• Would you rather chow down on two all-beef patties, special sauce, lettuce, cheese, pickles, and onions on a sesame seed bun? That fast food staple known as the Big Mac was invented in the Pittsburgh metropolitan area by McDonald’s franchise owner Jim Delligatti in 1967. There’s even a museum devoted to the sandwich, located in the ‘burgh’s burbs.
  • You’ll probably want fries with that Big Mac and, naturally, some ketchup. That condiment was most likely made and bottled by the world’s most famous condiment producer, the Pittsburgh-based Heinz. You can thank founder Henry Heinz for the “ketchup” tag, by the way—he figured it would help his brand stand out from its catsup-hawking competitors.
  • After all that fast food, hit the Great Allegheny Passage, a 334.5-mile car-free trail for hikers, runners, and cyclists. It’ll take you all the way from Pittsburgh to just outside Washington, D.C.
  • Though proudly rough around the edges, Pittsburgh residents are exceedingly friendly; that may be the legacy of one of its most famous sons, Mister Fred Rogers. The host of Mister Rogers’ Neighborhood was a longtime Pittsburgh resident.
  • Mister Rogers’ Neighborhood was filmed and produced in Pittsburgh at PBS member television station WQED, the first community-sponsored television station in the U.S. and the fifth public TV station.
  • Despite what the sweet Mister Rogers told you, it isn’t always a beautiful day in the neighborhood. Pittsburgh is wetter than Seattle. It rains or snows an average of 151 days per year—that’s two more than in the Emerald City.
  • Southerners say “y’all.” Philly residents say “yous guys.” Pittsburghers say “yinz.” As in, “Yinz want to get a pizza and watch a movie later?” Or: “Where yinz going with all those balloon animals?”
  • The City of Bridges is more commonly called the “Steel City”—and for good reason. In the late 19th century, the combination of the Bessemer steel production process and lots of cheap coal turned the city’s iron industry into a highly profitable steel industry.
  • The golden age of the U.S. steel industry ran from the late 1800s to the early 1900s, and Pittsburgh was its epicenter. By 1911, the city produced half the nation’s steel. Pittsburgh steel was used to build the Empire State Building, the Brooklyn Bridge, and other major infrastructure projects throughout the United States.
  • Pittsburgh was a key player in WWII. In total, the city delivered 95 million tons of steel to the war effort [PDF].
  • The city’s population peaked in 1950, at 676,806, but the collapse of the U.S. steel industry in the 1970s and ’80s precipitated a mass exodus of workers and corporate headquarters from Pittsburgh. By 1990, its population was just 369,879.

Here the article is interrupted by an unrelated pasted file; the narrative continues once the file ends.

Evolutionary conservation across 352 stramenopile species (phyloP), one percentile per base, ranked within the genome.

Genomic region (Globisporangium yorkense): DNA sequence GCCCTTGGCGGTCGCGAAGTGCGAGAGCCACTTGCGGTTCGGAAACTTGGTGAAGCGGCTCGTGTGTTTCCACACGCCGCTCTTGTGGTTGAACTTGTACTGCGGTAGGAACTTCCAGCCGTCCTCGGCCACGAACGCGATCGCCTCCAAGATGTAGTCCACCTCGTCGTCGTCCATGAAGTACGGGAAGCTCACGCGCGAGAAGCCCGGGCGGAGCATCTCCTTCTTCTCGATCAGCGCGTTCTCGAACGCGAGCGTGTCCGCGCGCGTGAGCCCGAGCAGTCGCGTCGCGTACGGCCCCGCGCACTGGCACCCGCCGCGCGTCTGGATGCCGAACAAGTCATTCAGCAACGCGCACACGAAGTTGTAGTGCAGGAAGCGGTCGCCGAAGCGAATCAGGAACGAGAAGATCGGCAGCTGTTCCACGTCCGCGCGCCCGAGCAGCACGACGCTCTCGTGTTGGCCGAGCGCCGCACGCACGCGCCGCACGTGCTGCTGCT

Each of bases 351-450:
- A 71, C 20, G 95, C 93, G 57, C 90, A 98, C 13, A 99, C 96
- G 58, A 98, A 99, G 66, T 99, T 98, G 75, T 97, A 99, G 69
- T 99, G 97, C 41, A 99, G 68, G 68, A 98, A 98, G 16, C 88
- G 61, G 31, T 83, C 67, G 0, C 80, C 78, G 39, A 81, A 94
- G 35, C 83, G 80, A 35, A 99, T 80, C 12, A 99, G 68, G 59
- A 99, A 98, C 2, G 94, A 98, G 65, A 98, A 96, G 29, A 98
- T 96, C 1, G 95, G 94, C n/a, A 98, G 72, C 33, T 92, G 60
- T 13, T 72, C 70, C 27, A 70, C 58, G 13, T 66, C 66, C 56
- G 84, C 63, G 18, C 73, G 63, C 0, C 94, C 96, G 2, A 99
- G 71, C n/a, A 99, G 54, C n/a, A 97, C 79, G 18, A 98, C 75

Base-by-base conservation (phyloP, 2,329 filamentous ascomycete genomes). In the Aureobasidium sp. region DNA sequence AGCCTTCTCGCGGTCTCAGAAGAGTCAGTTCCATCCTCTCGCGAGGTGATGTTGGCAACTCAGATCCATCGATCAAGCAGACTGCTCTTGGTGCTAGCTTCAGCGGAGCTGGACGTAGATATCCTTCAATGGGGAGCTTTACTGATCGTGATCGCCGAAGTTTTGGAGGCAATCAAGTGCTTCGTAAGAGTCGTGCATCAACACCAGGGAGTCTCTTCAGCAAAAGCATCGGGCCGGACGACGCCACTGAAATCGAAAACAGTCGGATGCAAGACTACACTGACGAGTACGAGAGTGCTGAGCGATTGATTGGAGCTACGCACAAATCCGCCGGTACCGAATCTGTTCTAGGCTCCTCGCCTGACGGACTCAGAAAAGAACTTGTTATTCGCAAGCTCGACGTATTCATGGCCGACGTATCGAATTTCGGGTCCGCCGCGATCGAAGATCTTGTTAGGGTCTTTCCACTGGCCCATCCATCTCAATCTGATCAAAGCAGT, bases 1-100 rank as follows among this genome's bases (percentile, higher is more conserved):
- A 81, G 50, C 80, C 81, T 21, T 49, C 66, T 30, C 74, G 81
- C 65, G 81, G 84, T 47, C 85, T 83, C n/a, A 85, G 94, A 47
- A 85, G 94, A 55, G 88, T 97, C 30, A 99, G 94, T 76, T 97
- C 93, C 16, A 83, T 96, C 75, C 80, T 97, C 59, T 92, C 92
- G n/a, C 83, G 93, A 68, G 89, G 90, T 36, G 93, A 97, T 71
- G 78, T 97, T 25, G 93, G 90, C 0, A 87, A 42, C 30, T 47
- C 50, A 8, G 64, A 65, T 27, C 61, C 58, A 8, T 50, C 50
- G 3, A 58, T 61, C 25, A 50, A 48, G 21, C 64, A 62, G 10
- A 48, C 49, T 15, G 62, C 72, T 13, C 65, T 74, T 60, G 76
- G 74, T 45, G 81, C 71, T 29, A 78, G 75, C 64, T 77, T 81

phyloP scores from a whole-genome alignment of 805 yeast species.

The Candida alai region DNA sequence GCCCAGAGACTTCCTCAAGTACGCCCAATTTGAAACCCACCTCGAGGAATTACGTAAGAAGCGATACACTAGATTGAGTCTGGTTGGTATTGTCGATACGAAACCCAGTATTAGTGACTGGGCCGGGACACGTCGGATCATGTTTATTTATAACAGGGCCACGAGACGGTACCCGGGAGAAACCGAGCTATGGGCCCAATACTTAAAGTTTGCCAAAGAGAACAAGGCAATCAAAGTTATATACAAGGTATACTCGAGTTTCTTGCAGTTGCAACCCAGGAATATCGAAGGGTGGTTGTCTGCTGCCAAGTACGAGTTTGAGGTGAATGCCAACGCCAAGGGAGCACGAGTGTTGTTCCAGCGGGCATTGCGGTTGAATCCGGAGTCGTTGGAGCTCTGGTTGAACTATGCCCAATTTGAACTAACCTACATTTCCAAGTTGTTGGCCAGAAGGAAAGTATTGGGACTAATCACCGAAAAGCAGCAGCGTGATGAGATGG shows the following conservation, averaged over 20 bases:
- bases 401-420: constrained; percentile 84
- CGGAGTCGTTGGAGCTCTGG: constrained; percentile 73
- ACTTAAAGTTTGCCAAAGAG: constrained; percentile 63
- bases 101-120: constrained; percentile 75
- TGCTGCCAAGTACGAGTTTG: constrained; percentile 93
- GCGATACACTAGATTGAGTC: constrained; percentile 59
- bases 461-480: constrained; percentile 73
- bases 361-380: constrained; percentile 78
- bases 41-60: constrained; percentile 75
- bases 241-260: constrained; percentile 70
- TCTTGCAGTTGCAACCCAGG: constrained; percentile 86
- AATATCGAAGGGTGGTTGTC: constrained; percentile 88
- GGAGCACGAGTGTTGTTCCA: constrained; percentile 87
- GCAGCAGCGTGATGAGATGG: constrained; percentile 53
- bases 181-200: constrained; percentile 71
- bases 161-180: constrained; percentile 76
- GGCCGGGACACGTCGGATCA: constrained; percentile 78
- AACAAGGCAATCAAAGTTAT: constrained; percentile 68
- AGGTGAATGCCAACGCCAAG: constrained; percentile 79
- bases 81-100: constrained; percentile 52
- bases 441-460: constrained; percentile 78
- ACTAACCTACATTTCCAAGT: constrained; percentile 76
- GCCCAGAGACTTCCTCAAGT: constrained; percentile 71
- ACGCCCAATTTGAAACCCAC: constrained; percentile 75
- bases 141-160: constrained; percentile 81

• Those star-like shapes on the Steelers’ logo aren’t stars at all, but an homage to—you guessed it—the steel industry. The Steelers’ adopted the three hypocycloids used by the American Steel and Iron Institute in 1962.
  • Pittsburgh is a sports town, first and foremost. The city ranks second on the all-time championships list—and that’s without a pro basketball team.
  • The metropolis is home to plenty of learning and high-mindedness—really high mindedness. The University of Pittsburgh’s Cathedral of Learning is the tallest academic building in the U.S. at 535 feet.
  • Dr. Jonas Salk created the world’s first polio vaccine while working at the University of Pittsburgh Medical Center in the 1950s.
  • Pittsburgh isn’t just a combination of manufacturing, laboratories, and libraries. It’s also hip. Pop art icon Andy Warhol was born, raised and schooled in the city’s Oakland neighborhood.
  • Pittsburgh never hosted Warhol’s “Factory.” But plenty of celebrities hail from the area, including Batman himself, Michael Keaton, as well as Charles Bronson, Jeff Goldblum, Demi Moore and Christina Aguilera, to name a few.
  • Speaking of pop art, the first digital emoticons—smiley and sad faces composed using a parenthesis, dash and colon—were created by Carnegie Mellon computer science student Scott Fahlman in the early ’80s.
  • Before there was the smiley face, there was the stern face of “Rosie the Riveter.” The famous wartime poster—part propaganda, part female empowerment—was painted by J. Howard Miller, an art student at Carnegie Tech.
  • The first drive-in gas station was built on Baum Boulevard in 1913. Just something to think about on your next road trip—hopefully up to Pittsburgh.

Reference Sources: Mental Floss, Kiddle Encyclopedia

Pittsburgh ASL & CART Language Interpreters

American Language Services is known for our high-quality, In-person and Virtual interpreters, as well as the outstanding client services we provide. We work in 200+ languages including Legal and Medical Certified and Qualified.  ASL and CART are the fastest growing languages in Pittsburgh today a language interpreter can be a very underestimated professional in the world today. There are over 100 languages spoken in the Pittsburgh Metro area alone. Many of us know one language, and we specialize in one field of study. Our Pittsburgh Interpreters are fluent in English and at least one other language, and they are knowledgeable in a wide range of specialized fields including legal, medical, technical, manufacturing, and engineering.